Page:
Technology companies are today offering products that can assist in or take over a range of what used to be the work of the “lawyer.” These include:

  • document management;
  • document sharing;
  • practice management;
  • organizational communication;
  • document management;
  • e-discovery collection;
  • e-discovery review;
  • legal research;
  • document creation;
  • e-filing;
  • security; and
  • trial technology.

Document collection and review is a big part of litigation. Here a smart computer can read millions of pages to search out and help to understand a dispute. That technology is best managed by e-discovery experts who understand its complexity. Discovia, one of the e-discovery firms, sees 32 separate processes comprising discovery.7 By disaggregating even the discovery process they, and their competitors, promise to provide better and cheaper ways to learn the facts of a case.8

Greater access to justice

Many more people who today need but cannot afford the help of a lawyer will be helped by a falling cost for legal services. Many lawyers will indeed be displaced by the introduction of technology and industrial processes to our profession. But many new jobs will be created by the availability of less expensive services. The jobs will be different; not all will pay as much as some lawyers earn today. Some will pay substantially more as demand drives up salaries. But the application of computers and the resulting expansion of the availability of reasonably priced services will lead to many new jobs. One estimate is that 1.5 million new jobs for data-savvy managers will be created by 2018. Many of these jobs will be in law-related areas and will need legally trained people to fill them. Bill Gates believes that the industry that grows out of machine learning will be worth ten Microsofts. That is a lot of jobs—and a lot of opportunities for lawyers willing to master machine learning as a part of their practice.9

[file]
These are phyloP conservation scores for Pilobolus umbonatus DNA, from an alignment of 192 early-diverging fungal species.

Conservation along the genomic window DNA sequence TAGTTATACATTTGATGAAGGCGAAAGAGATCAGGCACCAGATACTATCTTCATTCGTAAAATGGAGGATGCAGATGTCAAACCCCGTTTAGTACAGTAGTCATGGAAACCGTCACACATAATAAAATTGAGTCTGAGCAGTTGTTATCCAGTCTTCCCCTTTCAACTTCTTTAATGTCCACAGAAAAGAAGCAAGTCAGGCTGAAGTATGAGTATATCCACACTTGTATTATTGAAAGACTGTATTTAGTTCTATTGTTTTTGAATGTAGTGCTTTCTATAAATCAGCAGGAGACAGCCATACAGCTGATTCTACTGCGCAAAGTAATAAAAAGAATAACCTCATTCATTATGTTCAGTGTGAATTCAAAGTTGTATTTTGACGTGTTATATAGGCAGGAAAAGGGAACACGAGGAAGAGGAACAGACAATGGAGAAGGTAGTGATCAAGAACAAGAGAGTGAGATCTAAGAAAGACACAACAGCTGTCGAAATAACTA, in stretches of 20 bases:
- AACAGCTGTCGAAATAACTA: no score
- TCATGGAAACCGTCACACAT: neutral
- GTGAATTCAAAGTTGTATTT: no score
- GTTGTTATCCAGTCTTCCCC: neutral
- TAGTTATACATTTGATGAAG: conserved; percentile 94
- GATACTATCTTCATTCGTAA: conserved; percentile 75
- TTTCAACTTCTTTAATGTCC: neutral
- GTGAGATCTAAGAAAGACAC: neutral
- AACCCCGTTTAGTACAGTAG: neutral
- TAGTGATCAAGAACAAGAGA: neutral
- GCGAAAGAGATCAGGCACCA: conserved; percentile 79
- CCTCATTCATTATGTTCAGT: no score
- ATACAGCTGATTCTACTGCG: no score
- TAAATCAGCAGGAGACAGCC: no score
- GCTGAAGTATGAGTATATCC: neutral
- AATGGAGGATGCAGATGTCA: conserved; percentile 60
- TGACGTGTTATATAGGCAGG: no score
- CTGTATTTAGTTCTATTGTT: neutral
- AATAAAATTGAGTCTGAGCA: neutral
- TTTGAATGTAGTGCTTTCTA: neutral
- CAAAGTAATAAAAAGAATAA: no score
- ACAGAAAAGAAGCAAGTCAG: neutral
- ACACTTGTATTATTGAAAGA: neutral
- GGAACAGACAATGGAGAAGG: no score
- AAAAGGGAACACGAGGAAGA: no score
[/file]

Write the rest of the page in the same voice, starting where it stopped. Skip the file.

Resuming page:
Legal Shield is an insurance-like business that offers little new technology but is one of those companies revolutionizing the delivery of legal services to individuals and small businesses.10 It is also providing jobs for lawyers at small, general practice firms. From its website, it appears that Legal Shield reaches agreements with smaller law firms to provide basic legal services to individuals and small businesses. A simple will, real estate contracts, consultation, defense in lawsuits and many similar services are provided for a $17.50 monthly fee.